scuba colorado

2014- TBA

Colorado Scuba Bash
2014 - TBA

dive travel colorado

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discount scuba gear

scuba gear colorado

Mission Statement

The purpose of the Colorado Scuba Retailers Association (CSRA) is to express our commitment to dive retailers and provide the passion and inspiration for growing dive customers, employees and associated instructors. We will proactively help grow the dive industry by sharing our experience, input and solutions with other retailers, manufacturers and industry stakeholders.

Our Objectives:

We Will….


How old do I have to be to snorkel?
Snorkeling can be done by persons of just about any age - however from age 5 and up seems to be the time when a person can accomplish this most successfully. Over 70% of scuba divers started out as snorkelers - and most Scuba Retailers have special "Snorkelers Only" sections in their store to accommodate the ever growing snorkeling market.
How old do I have to be to Scuba dive?
In this day and age of better quality and better fitting gear, the industry now allows kids to begin the scuba certification courses as early as 10 years old. Most certifying agencies also have accommodations for even younger kids. The SSI Ranger Program and PADI SEAL are good examples of this attempt to allow young folks to experience this wonderful sport! Call your local CSRA Retailer for more details.
I would like to take scuba lessons, but I'm not sure that it's for me. Can I try before I buy?
You sure can!! Most dive retailers have some sort of Discover type class that allows you to spend a little while underwater under the supervision of a Scuba Instructor. You will have to fill out a couple of forms beforehand and there may be some restrictions as far as age, times etc. There also may be a small cost involved to participate, so check it out first with your local CSRA dive retail store.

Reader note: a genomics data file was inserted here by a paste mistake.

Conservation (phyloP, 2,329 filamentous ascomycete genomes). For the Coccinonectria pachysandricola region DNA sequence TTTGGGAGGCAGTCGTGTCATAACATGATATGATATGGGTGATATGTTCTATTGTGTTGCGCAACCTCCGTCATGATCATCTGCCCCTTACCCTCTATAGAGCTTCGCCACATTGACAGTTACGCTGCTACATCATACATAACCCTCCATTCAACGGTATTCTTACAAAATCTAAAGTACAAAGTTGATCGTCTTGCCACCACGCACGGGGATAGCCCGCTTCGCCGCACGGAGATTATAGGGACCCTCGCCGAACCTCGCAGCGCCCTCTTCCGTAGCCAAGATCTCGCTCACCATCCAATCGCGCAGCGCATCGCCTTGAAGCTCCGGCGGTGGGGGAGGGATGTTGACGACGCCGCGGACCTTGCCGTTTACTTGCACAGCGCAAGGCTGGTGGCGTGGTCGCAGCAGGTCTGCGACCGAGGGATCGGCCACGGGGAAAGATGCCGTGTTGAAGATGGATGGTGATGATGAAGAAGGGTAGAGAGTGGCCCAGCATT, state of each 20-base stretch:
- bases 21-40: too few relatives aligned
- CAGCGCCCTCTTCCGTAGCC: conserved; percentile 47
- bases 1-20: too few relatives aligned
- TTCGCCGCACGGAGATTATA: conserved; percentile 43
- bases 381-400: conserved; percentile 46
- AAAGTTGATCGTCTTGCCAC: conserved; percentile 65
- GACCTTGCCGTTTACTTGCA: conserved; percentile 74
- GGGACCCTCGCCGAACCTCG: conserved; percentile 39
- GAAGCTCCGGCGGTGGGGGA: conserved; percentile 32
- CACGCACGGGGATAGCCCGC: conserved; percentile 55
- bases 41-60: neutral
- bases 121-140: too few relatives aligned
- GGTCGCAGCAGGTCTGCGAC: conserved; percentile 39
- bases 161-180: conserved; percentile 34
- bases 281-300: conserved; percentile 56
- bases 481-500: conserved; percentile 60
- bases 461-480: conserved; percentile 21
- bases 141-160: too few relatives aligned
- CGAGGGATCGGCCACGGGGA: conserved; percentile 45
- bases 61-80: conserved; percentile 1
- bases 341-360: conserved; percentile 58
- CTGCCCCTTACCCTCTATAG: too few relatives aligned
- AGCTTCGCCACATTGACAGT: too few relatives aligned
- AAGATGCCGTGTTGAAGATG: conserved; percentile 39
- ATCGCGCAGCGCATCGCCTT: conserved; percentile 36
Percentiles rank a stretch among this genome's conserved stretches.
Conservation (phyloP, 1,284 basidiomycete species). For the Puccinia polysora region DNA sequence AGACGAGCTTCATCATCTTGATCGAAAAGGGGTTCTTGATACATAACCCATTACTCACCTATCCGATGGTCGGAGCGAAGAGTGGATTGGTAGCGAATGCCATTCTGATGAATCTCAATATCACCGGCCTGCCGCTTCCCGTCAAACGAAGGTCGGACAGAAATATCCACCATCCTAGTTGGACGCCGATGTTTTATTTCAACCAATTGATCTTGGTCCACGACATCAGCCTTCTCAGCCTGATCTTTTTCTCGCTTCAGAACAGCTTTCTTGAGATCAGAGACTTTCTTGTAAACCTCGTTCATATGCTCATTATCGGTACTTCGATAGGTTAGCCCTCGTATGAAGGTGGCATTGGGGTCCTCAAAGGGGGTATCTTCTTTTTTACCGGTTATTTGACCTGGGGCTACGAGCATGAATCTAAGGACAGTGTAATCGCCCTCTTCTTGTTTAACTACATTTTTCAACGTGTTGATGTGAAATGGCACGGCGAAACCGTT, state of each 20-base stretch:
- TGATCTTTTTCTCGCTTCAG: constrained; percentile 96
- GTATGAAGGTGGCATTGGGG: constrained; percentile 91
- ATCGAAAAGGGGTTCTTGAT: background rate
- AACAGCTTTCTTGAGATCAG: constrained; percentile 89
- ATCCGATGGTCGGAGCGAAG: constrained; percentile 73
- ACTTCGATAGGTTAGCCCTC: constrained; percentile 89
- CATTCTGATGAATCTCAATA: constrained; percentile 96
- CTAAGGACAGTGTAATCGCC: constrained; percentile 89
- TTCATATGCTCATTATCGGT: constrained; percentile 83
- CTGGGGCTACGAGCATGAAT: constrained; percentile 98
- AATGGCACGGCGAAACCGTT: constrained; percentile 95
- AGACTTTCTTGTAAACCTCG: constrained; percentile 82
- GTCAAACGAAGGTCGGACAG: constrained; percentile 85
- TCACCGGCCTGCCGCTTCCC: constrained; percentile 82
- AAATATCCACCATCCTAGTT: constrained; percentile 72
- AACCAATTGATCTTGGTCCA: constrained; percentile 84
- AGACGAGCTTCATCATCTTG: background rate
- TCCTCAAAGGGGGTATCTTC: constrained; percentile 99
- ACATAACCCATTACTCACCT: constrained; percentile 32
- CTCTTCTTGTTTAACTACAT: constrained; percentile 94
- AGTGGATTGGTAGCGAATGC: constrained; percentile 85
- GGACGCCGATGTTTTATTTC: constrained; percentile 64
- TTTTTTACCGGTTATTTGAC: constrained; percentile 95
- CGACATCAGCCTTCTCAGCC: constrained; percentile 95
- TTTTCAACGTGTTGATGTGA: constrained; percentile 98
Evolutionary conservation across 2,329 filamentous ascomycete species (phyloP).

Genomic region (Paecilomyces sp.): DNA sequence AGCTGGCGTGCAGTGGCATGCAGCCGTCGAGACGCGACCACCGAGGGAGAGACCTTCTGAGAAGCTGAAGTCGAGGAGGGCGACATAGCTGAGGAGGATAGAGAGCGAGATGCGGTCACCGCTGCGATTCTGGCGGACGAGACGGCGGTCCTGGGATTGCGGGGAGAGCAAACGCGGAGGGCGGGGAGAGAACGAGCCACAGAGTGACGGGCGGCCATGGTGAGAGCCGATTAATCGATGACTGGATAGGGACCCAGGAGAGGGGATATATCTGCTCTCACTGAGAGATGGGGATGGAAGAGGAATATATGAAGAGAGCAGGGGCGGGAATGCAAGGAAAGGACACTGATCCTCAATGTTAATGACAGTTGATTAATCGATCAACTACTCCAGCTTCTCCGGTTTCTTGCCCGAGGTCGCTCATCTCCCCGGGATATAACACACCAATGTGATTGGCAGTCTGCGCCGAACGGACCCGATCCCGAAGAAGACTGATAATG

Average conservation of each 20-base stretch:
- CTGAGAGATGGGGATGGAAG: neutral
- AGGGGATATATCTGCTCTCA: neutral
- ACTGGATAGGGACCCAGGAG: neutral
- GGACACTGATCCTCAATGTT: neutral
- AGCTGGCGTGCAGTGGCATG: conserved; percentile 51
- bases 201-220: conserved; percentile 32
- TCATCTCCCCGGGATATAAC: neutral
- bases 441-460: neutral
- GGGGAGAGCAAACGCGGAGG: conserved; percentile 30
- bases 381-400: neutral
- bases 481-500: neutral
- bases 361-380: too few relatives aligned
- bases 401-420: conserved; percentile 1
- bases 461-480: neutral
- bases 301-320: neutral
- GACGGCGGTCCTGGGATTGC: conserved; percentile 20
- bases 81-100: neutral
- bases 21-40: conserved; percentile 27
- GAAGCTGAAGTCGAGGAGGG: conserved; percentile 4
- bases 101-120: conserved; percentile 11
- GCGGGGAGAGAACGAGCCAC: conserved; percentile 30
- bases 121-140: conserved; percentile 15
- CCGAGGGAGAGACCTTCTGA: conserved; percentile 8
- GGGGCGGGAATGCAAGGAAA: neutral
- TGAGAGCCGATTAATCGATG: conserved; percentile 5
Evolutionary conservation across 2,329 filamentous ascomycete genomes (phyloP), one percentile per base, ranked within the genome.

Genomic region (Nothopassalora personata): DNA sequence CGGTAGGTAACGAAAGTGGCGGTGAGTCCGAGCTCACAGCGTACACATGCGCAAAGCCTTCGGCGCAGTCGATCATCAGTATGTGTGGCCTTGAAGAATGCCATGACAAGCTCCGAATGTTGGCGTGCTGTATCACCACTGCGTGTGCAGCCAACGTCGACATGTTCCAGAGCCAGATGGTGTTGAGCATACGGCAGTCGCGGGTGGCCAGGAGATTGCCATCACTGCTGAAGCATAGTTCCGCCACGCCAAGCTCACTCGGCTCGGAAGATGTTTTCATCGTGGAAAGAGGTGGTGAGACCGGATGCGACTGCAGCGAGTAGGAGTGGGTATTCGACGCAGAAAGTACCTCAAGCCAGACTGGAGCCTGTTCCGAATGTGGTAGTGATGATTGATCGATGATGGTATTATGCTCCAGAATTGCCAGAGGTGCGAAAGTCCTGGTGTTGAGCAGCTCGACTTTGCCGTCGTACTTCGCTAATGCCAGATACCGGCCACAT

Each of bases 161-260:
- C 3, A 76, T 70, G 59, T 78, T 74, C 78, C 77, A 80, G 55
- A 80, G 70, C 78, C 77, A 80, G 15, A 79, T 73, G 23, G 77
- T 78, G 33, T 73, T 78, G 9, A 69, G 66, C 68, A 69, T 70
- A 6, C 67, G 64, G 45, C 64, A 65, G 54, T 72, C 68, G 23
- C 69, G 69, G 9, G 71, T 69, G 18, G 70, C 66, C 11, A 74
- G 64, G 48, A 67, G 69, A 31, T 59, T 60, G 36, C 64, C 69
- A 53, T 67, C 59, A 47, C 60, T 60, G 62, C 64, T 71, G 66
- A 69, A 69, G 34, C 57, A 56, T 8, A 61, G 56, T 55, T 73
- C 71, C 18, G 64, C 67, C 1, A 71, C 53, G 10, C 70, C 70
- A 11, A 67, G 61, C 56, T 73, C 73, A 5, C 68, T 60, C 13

Do I have to be in great health and very athletic to scuba dive?
In order to scuba dive there is a standardized medical form that just about all dive stores have you fill out before doing anything on scuba. You will be asked to disclose any major health problems, and to obtain a physician's signature before participating. This is for your protection and to ensure your safety and enjoyment. Because you may be scuba diving in an area in the open water that potentially might have currents, surface waves, or other arduous conditions, it's beneficial to be physically fit to maximize your enjoyment of this sport.
Is the scuba equipment heavy? Will I be able to lift it?
Out of the water, all of your scuba equipment can weigh as much as 45 lbs. However, once you are in the water, it only weighs a couple of pounds. If you have a back problems, there are techniques and ways of getting in and out of the water from boat or shore to minimize the strain on your back and legs. Most resorts will be more than happy to assist you in any way possible if this presents a problem.
Will we see a lot of sharks when we are diving? What creatures are dangerous to divers?
Shark sightings are rare unless you go to an area known for their shark populations
(This is actually a big selling point with certain types of resorts). For the most part, you probably will never see a shark. If you are lucky enough, however, just appreciate it for it's grace and beauty. Contrary to what Hollywood wants you to believe, we humans aren't part of a shark's diet.
Where do you dive in Colorado?
Although Colorado is not known for it's numerous bodies of water there are several mountain lakes and reserviors available for scuba divers.

Frequently used areas include Chatfield Reservoir, Aurora Reservoir, Jefferson Lake, Twin Lakes, Grand Lake and Lake Granby, just to name a few. Colorado dive shops also go to The Homestead Crater in Utah (95 degree water) and to a place called The Blue Hole located about 6 hours south of Denver in Santa Rosa, NM. Both of these sites offer pretty good visibility. Diving in Colorado is done mostly by divers who are taking a course or trying to get in a few dives to sharpen their skills. If you are looking go sightseeing underwater in Colorado, you might be disappointed, but it's still nice to get in and dive with friends once in awhile. Most Colorado divers look at diving here as a means to an end, in other words to get ready for their exciting dives in the ocean.